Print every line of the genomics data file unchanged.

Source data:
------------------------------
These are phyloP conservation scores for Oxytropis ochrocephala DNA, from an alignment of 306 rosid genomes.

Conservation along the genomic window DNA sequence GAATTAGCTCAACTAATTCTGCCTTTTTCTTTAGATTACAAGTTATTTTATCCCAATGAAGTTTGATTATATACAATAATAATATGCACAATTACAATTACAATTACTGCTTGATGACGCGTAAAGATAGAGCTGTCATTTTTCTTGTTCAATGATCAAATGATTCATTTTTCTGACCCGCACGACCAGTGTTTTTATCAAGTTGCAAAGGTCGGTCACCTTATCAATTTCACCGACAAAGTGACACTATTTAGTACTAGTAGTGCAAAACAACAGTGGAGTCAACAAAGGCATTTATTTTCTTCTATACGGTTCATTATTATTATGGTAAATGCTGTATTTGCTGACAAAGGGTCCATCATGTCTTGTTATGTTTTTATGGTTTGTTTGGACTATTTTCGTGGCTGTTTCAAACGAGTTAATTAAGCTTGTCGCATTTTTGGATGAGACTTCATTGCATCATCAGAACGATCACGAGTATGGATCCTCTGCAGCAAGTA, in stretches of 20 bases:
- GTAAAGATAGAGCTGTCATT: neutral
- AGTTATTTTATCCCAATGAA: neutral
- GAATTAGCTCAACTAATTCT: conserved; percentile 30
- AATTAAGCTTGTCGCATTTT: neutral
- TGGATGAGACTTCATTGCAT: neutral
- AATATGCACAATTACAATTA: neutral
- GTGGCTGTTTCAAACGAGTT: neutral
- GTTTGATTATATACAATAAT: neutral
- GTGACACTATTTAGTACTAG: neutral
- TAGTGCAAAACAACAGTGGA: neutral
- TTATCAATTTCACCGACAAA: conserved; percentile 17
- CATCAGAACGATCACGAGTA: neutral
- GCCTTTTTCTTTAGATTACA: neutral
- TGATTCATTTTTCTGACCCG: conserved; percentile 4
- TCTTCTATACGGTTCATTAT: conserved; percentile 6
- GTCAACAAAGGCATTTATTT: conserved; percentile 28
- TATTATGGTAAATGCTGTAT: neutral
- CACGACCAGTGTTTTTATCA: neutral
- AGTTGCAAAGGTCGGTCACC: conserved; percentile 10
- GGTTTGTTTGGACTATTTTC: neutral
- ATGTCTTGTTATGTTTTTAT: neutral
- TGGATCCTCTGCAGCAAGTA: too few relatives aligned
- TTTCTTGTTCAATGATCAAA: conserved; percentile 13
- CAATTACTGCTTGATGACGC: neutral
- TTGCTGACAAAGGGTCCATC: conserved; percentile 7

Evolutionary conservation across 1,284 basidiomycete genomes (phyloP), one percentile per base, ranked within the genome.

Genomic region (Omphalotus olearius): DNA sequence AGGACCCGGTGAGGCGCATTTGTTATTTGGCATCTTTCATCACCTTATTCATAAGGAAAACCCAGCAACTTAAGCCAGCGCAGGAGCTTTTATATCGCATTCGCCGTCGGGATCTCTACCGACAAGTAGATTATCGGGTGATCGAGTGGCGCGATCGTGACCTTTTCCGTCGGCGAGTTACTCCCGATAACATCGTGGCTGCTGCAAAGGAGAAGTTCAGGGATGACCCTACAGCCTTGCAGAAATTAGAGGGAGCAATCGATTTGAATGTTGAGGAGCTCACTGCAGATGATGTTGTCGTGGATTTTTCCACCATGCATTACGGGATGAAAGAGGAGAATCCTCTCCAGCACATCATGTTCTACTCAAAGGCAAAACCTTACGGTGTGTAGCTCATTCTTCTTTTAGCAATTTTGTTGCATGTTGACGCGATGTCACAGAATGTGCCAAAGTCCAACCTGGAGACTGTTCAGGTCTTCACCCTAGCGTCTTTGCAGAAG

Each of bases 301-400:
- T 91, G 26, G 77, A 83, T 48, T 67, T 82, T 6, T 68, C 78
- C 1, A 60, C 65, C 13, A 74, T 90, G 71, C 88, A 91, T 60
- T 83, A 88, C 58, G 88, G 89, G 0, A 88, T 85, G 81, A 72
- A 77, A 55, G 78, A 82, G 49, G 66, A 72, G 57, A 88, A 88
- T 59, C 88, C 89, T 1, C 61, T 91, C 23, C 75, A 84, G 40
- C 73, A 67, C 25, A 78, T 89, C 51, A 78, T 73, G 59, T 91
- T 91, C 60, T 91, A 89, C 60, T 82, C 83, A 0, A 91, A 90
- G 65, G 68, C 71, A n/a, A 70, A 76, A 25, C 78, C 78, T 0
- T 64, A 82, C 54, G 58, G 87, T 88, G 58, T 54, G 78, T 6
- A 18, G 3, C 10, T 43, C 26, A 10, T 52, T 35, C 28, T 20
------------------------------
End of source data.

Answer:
These are phyloP conservation scores for Oxytropis ochrocephala DNA, from an alignment of 306 rosid genomes.

Conservation along the genomic window DNA sequence GAATTAGCTCAACTAATTCTGCCTTTTTCTTTAGATTACAAGTTATTTTATCCCAATGAAGTTTGATTATATACAATAATAATATGCACAATTACAATTACAATTACTGCTTGATGACGCGTAAAGATAGAGCTGTCATTTTTCTTGTTCAATGATCAAATGATTCATTTTTCTGACCCGCACGACCAGTGTTTTTATCAAGTTGCAAAGGTCGGTCACCTTATCAATTTCACCGACAAAGTGACACTATTTAGTACTAGTAGTGCAAAACAACAGTGGAGTCAACAAAGGCATTTATTTTCTTCTATACGGTTCATTATTATTATGGTAAATGCTGTATTTGCTGACAAAGGGTCCATCATGTCTTGTTATGTTTTTATGGTTTGTTTGGACTATTTTCGTGGCTGTTTCAAACGAGTTAATTAAGCTTGTCGCATTTTTGGATGAGACTTCATTGCATCATCAGAACGATCACGAGTATGGATCCTCTGCAGCAAGTA, in stretches of 20 bases:
- GTAAAGATAGAGCTGTCATT: neutral
- AGTTATTTTATCCCAATGAA: neutral
- GAATTAGCTCAACTAATTCT: conserved; percentile 30
- AATTAAGCTTGTCGCATTTT: neutral
- TGGATGAGACTTCATTGCAT: neutral
- AATATGCACAATTACAATTA: neutral
- GTGGCTGTTTCAAACGAGTT: neutral
- GTTTGATTATATACAATAAT: neutral
- GTGACACTATTTAGTACTAG: neutral
- TAGTGCAAAACAACAGTGGA: neutral
- TTATCAATTTCACCGACAAA: conserved; percentile 17
- CATCAGAACGATCACGAGTA: neutral
- GCCTTTTTCTTTAGATTACA: neutral
- TGATTCATTTTTCTGACCCG: conserved; percentile 4
- TCTTCTATACGGTTCATTAT: conserved; percentile 6
- GTCAACAAAGGCATTTATTT: conserved; percentile 28
- TATTATGGTAAATGCTGTAT: neutral
- CACGACCAGTGTTTTTATCA: neutral
- AGTTGCAAAGGTCGGTCACC: conserved; percentile 10
- GGTTTGTTTGGACTATTTTC: neutral
- ATGTCTTGTTATGTTTTTAT: neutral
- TGGATCCTCTGCAGCAAGTA: too few relatives aligned
- TTTCTTGTTCAATGATCAAA: conserved; percentile 13
- CAATTACTGCTTGATGACGC: neutral
- TTGCTGACAAAGGGTCCATC: conserved; percentile 7

Evolutionary conservation across 1,284 basidiomycete genomes (phyloP), one percentile per base, ranked within the genome.

Genomic region (Omphalotus olearius): DNA sequence AGGACCCGGTGAGGCGCATTTGTTATTTGGCATCTTTCATCACCTTATTCATAAGGAAAACCCAGCAACTTAAGCCAGCGCAGGAGCTTTTATATCGCATTCGCCGTCGGGATCTCTACCGACAAGTAGATTATCGGGTGATCGAGTGGCGCGATCGTGACCTTTTCCGTCGGCGAGTTACTCCCGATAACATCGTGGCTGCTGCAAAGGAGAAGTTCAGGGATGACCCTACAGCCTTGCAGAAATTAGAGGGAGCAATCGATTTGAATGTTGAGGAGCTCACTGCAGATGATGTTGTCGTGGATTTTTCCACCATGCATTACGGGATGAAAGAGGAGAATCCTCTCCAGCACATCATGTTCTACTCAAAGGCAAAACCTTACGGTGTGTAGCTCATTCTTCTTTTAGCAATTTTGTTGCATGTTGACGCGATGTCACAGAATGTGCCAAAGTCCAACCTGGAGACTGTTCAGGTCTTCACCCTAGCGTCTTTGCAGAAG

Each of bases 301-400:
- T 91, G 26, G 77, A 83, T 48, T 67, T 82, T 6, T 68, C 78
- C 1, A 60, C 65, C 13, A 74, T 90, G 71, C 88, A 91, T 60
- T 83, A 88, C 58, G 88, G 89, G 0, A 88, T 85, G 81, A 72
- A 77, A 55, G 78, A 82, G 49, G 66, A 72, G 57, A 88, A 88
- T 59, C 88, C 89, T 1, C 61, T 91, C 23, C 75, A 84, G 40
- C 73, A 67, C 25, A 78, T 89, C 51, A 78, T 73, G 59, T 91
- T 91, C 60, T 91, A 89, C 60, T 82, C 83, A 0, A 91, A 90
- G 65, G 68, C 71, A n/a, A 70, A 76, A 25, C 78, C 78, T 0
- T 64, A 82, C 54, G 58, G 87, T 88, G 58, T 54, G 78, T 6
- A 18, G 3, C 10, T 43, C 26, A 10, T 52, T 35, C 28, T 20